The San Joaquin Valley Bioregion -- An Overview

The San Joaquin Valley Bioregion in the heart of California is the state's top agricultural producing region, sometimes called “the nation's salad bowl” for the great array of fruits and vegetables grown in its fertile soil. The bioregion is bordered on the west by the coastal mountain ranges. Its eastern boundary joins the southern two-thirds of the Sierra bioregion, which features Yosemite, Kings Canyon, and Sequoia National Parks.

Location, Cities, People
Eight counties comprise the San Joaquin Valley bioregion, including all of Kings County, most of Fresno, Kern, Merced, and Stanislaus counties, and portions of Madera, San Luis Obispo, Tulare counties. This growing bioregion, the third most populous out of ten, has an estimated 2 million people, according to 1990 census data. The largest cities are Fresno, Bakersfield, Modesto, and Stockton. Some of California's poorest cities are in Fresno, Kern, and Tulare counties. At its northern end, the San Joaquin Valley bioregion borders the southen end of the Sacramento Valley bioregion. To the west, south, and east, the bioregion extends to the edges of the valley floor. Native people of the bioregion include the Mono and Yokut Indians. Native lands include the Tule River Indian Reservation in Tulare County, Cold Springs Rancheria, and Table Mountain and Big Sandy Reservations in Fresno County, and Santa Rosa Rancheria in Kings County.

Interstate 5 and State Highway 99 are the major north-south roads that run the entire length of the bioregion. Other main routes include State Highways 33, 41, 43, 65, 132, 140, 178, 180, and 198.

Tourist Attractions, Industries
Peaches, pears, and plums
Summer fruit
The San Joaquin Valley is California's leading agricultural producing bioregion, and five of its counties -- Fresno, Kern, Tulare, Merced, and Stanislaus-- rank among the state's top 10 counties in farm production value. Oil and gas also are important industries in the San Joaquin bioregion. The deepest wells and about half of the largest oil fields are found in Kern County, as is the Elkhorn Hills Naval Petroleum Reserve. Lemoore Naval Air Station west of Visalia also is in this bioregion.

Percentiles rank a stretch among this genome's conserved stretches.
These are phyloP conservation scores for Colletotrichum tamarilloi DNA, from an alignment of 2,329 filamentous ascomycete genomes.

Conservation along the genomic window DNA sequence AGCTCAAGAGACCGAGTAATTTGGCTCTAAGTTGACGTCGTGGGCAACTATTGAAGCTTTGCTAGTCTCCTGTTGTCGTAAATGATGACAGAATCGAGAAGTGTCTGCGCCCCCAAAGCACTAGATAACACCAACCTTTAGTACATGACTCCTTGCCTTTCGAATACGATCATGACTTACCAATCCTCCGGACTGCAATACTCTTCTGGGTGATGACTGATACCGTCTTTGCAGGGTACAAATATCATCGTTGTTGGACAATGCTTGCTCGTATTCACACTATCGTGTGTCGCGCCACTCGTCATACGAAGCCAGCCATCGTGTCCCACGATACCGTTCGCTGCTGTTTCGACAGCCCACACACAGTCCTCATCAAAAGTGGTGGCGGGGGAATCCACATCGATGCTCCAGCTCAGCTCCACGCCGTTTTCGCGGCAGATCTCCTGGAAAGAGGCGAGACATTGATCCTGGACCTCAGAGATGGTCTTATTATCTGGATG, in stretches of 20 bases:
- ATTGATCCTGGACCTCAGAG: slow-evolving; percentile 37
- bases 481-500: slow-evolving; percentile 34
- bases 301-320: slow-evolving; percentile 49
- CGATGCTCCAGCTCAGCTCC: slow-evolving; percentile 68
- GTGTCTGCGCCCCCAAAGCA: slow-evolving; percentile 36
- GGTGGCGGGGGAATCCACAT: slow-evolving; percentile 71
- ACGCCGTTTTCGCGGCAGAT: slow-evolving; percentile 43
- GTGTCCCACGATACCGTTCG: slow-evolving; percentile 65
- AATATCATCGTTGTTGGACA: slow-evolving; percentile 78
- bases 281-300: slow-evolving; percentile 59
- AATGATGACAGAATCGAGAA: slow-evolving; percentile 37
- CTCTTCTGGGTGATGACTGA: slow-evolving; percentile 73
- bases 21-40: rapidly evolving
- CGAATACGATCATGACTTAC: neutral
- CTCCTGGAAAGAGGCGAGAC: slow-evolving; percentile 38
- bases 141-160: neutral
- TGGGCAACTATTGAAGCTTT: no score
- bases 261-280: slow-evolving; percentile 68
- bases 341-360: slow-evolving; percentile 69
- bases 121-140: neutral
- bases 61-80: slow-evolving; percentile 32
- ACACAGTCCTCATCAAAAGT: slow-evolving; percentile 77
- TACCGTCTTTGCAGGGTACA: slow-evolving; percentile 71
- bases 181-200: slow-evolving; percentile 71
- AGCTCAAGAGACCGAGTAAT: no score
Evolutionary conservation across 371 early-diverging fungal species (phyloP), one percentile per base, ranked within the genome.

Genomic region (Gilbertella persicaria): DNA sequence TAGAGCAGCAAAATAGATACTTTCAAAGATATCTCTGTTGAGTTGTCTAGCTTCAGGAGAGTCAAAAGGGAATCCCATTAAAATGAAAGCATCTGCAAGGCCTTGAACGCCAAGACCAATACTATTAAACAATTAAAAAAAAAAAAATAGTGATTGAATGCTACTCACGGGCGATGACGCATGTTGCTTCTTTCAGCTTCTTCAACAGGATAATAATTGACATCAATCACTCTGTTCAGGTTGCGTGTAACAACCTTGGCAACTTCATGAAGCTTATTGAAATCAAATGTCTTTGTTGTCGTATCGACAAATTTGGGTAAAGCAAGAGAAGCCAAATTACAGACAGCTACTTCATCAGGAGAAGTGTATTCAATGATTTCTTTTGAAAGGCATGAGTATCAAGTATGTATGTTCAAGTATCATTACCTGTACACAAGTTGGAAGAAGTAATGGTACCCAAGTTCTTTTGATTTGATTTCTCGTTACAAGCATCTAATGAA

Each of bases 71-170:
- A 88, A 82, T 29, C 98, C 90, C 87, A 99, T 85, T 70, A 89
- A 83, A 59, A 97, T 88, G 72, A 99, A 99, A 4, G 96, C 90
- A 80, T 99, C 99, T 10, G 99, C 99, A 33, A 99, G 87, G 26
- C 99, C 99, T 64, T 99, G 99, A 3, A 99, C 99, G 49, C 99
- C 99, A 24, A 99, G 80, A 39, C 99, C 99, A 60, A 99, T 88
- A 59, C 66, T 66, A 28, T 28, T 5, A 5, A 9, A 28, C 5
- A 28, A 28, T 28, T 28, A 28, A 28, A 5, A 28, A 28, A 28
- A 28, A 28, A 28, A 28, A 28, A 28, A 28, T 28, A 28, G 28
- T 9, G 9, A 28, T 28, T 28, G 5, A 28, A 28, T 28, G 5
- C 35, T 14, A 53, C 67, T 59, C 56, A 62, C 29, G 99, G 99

Climate and Geography
Well-suited for farming, the bioregion is hot and dry in summer with long, sunny days. Winters are moist and often blanketed with heavy fog. The broad, flat valley is ringed by the Diablo and Coast Ranges on the west and the Sierra Nevada foothills on the east. Habitat includes vernal pools, valley sink scrub and saltbush, freshwater marsh, grasslands, arid plains, orchards, and oak savannah. The growth of agriculture in the Central Valley has converted much of the historic native grassland, woodland, and wetland to farmland.

The major river is the San Joaquin, with tributaries of the lower Stanislaus, Tuolumne, Merced, and Fresno rivers. The California Aqueduct extends the entire length of the bioregion. The southern portion of the bioregion includes the Kings, Kaweah, and Kern rivers, which drain into closed interior basins. No significant rivers or creeks drain into the valley from the Coast Range.

Plants and Wildlife
Historically, millions of acres of wetlands flourished in the bioregion, but stream diversions for irrigation dried all but about 5 percent. Precious remnants of this vanishing habitat are protected in the San Joaquin Valley bioregion in publicly owned parks, reserves, and wildlife areas. Seasonal wetlands are found at the Kern National Wildlife Refuge west of Delano, owned by the U.S. Fish and Wildlife Service. It attracts a variety of ducks, shorebirds, and song birds, as well as peregrine falcons.

Red Tailed Hawk

The Tule Elk State Reserve west of Bakersfield, owned by the state Department of Parks and Recreation, features the habitat of the tule elk -- natural grassland with ponds and marshes. The reserve sustains four endangered species -- the San Joaquin kit fox, blunt-nosed leopard lizard, San Joaquin antelope squirrel, and Tipton kangaroo rat -- the threatened plant Hoover's woolystar, and other rare species, such as western pond turtles, tricolored blackbird, and northern harrier. Endangered species of the bioregion also include the California tiger salamander, Swainson's hawk, and giant and Fresno kangaroo rat. Other rare species include the western yellow-billed cuckoo and valley elderberry longhorn beetle.

About one-fifth of the state's remaining cottonwood and willow riparian forests are found along the Kern River in the South Fork Wildlife Area. Great blue herons, beavers, coyotes, black bears, mountain lions, red-shouldered hawks, and mule deer can be seen in the wildlife area. Other wildlife viewing sites are Millerton Lake State Recreation Area west of Madera, Little Panoche Wildlife Area near Los Banos, and the Valley Grasslands of Merced County, which attract 500,000 to 1 million birds each winter to lands owned by the state Departments of Fish and Game and Parks and Recreation, Fish and Wildlife Service, and privately. The San Luis Dam and Reservoir area, jointly operated by the state Department of Water Resources and U.S. Bureau of Reclamation, draws wintering bald eagles, abundant ducks, gopher snakes, San Joaquin kit foxes, and black-tailed deer.

Rare plants in the bioregion include Mason's lilaeopsis, San Joaquin woollythreads, and California hibiscus.

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